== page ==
NAACP Legal Defense Fund criticizes Sixth Circuit’s bar on rolling back crack sentences
3:59 pm, December 5th, 2013
On Dec. 3, a divided Sixth Circuit Court of Appeals ruled that the Fair Sentencing Act of 2009, which reduced the former sentencing ratio between crack cocaine and powder cocaine from 100-to-1 to 18-to-1, does not apply to inmates imprisoned under the former minimum sentences mandated by an earlier, harsher law.
The opinion involves two cousins, Cornelius Blewett and Jarreous Blewett, who were convicted in 2005 for possessing, respectively, 19.6 and 26.9, grams of crack with the intent to distribute. Under the Anti-Drug Abuse Act of 1986, each would have been sentenced to five years, according to the opinion, but because they both had prior felony drug convictions, their sentences were doubles to 10 years.
After the passage of the 2009 law, which set a new mandatory minimum of 28 grams, the cousins moved for a sentence reduction, arguing that “even though they were sentenced before the Fair Sentencing Act took effect, they should benefit from Congress’ reduction of the statutory penalties.”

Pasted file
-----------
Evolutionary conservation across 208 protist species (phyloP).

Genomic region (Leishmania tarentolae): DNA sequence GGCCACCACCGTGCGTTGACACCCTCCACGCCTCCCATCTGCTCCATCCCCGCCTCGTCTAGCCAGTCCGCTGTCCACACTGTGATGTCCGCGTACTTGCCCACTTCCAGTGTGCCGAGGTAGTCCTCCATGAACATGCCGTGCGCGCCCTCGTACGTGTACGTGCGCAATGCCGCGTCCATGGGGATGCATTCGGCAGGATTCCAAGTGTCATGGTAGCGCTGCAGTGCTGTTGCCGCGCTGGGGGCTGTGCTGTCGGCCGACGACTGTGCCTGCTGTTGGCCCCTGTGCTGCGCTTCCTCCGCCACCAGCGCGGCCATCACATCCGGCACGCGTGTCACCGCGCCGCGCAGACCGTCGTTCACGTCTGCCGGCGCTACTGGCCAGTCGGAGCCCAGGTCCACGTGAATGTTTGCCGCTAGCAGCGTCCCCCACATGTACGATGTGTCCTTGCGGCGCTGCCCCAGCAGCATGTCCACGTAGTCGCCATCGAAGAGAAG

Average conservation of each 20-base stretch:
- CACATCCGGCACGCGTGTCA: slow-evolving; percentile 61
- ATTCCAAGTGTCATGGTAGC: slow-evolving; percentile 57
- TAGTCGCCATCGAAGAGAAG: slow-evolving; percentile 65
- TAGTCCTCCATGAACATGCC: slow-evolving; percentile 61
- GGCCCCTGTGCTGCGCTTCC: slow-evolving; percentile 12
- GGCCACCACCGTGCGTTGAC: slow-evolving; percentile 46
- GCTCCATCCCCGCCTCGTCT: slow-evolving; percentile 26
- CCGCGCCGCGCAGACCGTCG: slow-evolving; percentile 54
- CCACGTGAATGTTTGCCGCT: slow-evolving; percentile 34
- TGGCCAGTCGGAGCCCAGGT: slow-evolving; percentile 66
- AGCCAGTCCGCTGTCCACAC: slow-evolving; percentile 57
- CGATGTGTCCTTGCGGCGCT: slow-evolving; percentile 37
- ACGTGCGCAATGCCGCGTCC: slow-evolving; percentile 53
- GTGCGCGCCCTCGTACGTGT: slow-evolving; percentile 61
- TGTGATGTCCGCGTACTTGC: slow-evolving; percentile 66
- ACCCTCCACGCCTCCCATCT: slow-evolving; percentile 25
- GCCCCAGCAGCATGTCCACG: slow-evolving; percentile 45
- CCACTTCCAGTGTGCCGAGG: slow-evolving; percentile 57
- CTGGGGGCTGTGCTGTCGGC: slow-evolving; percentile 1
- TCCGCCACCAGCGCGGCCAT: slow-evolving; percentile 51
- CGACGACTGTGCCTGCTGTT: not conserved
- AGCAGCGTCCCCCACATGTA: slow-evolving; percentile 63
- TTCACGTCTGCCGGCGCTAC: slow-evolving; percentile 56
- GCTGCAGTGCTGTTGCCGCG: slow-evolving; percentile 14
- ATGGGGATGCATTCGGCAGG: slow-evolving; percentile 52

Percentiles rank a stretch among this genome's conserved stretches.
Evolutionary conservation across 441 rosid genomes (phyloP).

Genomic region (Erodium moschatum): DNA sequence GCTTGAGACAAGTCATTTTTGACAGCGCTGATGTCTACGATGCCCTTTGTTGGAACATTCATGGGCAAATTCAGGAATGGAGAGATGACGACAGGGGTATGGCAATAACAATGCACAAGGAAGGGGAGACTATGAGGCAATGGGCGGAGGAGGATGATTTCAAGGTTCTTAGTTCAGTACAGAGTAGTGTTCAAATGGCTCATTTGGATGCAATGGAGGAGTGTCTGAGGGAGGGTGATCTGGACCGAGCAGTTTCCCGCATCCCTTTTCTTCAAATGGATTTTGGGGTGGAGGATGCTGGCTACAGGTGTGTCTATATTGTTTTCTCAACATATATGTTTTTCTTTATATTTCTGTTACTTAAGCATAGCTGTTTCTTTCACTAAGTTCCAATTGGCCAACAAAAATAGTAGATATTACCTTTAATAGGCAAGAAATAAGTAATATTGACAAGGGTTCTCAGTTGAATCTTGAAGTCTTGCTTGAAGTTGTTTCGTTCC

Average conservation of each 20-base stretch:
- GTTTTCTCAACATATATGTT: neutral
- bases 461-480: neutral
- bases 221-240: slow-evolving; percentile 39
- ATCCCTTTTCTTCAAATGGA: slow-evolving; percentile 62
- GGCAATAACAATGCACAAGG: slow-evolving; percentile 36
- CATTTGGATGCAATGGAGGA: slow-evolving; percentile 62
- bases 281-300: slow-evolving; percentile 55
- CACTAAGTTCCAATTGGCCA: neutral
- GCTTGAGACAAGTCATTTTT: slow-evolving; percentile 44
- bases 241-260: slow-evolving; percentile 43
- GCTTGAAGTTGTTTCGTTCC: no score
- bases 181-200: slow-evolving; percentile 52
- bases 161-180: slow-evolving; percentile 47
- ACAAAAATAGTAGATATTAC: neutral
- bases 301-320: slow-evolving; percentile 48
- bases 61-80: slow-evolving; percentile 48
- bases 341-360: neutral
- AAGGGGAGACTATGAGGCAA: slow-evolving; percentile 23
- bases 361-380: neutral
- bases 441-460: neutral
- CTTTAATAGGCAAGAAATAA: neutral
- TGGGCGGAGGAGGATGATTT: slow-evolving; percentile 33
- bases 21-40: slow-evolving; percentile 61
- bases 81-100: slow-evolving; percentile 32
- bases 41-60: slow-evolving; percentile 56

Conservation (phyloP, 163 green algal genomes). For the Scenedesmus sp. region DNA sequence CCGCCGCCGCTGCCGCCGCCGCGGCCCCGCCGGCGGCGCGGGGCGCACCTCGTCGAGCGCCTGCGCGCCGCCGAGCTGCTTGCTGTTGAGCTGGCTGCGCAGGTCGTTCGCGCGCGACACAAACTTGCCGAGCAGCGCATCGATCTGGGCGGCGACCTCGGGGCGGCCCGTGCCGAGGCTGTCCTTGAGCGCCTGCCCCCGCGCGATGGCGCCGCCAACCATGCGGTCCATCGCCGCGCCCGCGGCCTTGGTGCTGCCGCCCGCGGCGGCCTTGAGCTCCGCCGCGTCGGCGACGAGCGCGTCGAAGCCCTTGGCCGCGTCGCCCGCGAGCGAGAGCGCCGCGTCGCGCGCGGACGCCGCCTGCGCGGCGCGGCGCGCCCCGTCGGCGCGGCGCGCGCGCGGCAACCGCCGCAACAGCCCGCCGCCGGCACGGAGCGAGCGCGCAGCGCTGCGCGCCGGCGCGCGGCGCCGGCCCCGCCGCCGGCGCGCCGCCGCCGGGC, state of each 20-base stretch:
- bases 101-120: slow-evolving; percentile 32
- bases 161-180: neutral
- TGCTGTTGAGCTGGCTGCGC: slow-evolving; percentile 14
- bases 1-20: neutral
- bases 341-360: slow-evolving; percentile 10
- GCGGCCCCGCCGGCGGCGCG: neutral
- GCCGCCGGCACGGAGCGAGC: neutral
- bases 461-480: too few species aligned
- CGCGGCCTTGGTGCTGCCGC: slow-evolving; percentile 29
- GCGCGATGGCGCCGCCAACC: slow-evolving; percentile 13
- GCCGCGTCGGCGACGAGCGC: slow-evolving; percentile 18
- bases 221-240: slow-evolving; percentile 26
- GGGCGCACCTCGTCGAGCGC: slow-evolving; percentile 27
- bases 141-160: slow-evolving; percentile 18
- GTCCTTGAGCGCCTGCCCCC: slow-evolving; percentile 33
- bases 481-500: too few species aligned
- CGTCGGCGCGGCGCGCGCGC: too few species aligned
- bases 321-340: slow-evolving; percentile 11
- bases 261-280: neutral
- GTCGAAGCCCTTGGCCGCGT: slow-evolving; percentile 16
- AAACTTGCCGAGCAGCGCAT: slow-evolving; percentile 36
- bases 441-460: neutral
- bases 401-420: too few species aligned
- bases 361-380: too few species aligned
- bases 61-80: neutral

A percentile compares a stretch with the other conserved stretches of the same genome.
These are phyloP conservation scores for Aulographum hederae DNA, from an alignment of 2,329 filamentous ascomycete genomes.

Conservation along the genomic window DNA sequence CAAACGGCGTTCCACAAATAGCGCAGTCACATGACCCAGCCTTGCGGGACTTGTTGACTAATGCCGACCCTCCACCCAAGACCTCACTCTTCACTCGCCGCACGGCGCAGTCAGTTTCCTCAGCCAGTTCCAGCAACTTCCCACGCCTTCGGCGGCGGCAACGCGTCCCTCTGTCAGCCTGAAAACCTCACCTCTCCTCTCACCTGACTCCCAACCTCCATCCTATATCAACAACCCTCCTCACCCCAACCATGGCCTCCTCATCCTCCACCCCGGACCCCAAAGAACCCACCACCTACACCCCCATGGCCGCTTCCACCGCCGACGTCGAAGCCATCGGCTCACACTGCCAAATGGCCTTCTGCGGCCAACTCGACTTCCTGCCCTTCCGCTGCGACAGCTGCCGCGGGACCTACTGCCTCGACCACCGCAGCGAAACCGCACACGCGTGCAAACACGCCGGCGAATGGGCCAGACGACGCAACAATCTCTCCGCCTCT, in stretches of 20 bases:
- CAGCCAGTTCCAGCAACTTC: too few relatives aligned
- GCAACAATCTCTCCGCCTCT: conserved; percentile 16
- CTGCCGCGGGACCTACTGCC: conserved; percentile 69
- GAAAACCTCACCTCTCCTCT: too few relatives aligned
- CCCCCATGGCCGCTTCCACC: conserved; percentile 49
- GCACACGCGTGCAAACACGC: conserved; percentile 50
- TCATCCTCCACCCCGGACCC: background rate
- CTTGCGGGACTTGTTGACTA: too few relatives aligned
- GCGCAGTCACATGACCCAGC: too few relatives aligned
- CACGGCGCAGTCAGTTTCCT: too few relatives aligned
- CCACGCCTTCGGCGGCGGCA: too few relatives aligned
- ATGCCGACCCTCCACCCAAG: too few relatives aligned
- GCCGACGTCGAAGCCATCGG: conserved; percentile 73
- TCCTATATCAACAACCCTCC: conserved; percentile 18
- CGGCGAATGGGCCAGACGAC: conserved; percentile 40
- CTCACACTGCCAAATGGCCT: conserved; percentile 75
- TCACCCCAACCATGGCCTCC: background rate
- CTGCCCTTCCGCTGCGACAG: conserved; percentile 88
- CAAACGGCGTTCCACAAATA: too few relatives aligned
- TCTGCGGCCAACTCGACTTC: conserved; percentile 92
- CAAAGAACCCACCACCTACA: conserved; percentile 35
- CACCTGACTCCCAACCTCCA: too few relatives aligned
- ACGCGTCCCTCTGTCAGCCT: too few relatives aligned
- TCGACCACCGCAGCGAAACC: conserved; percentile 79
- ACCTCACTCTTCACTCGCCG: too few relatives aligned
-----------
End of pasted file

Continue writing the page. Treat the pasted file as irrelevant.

The district court denied their motion, and the Blewetts appealed.
Writing for the 10-judge majority, Circuit Judge Jeffrey Sutton said the issue for the court was “whether the changes created by the Act at issue apply to defendants sentenced five years before the new law took effect. Consistent with a 142-year-old congressional presumption against applying reductions in criminal penalties to those already sentenced,” as well as with U. Supreme Court precedent and “the decisions of every other court of appeals in the country, and consistent with dozens of our own decisions, we hold that the Act does not retroactively undo final sentences.”
Five of the seven dissenting judges authored separate opinions, in which their fellow dissenters joined.
In his dissent Judge R. Guy Cole wrote, “Congress repealed the law because the ratio is unjustified, with the full awareness of its discriminatory effects. Using the ratio to deny sentence modifications continues to treat African-American offenders more harshly than White offenders, despite Congress’s aim to the contrary.”
The NAACP Legal Defense and Educational Fund., which submitted an amicus brief supporting the Blewetts’ appeal, lamented the decision.
“We are deeply disappointed in the outcome of this case,” said Sherrilyn A. Ifill, the fund’s president and director-counsel. “Thousands of people, the majority of whom are African-American, are still serving time under an unfair drug sentencing regime that has destroyed individuals, families and communities. Today’s decision demonstrates that those who are working to eliminate the impermissible role of race in criminal prosecutions and sentences still have much more work to do.”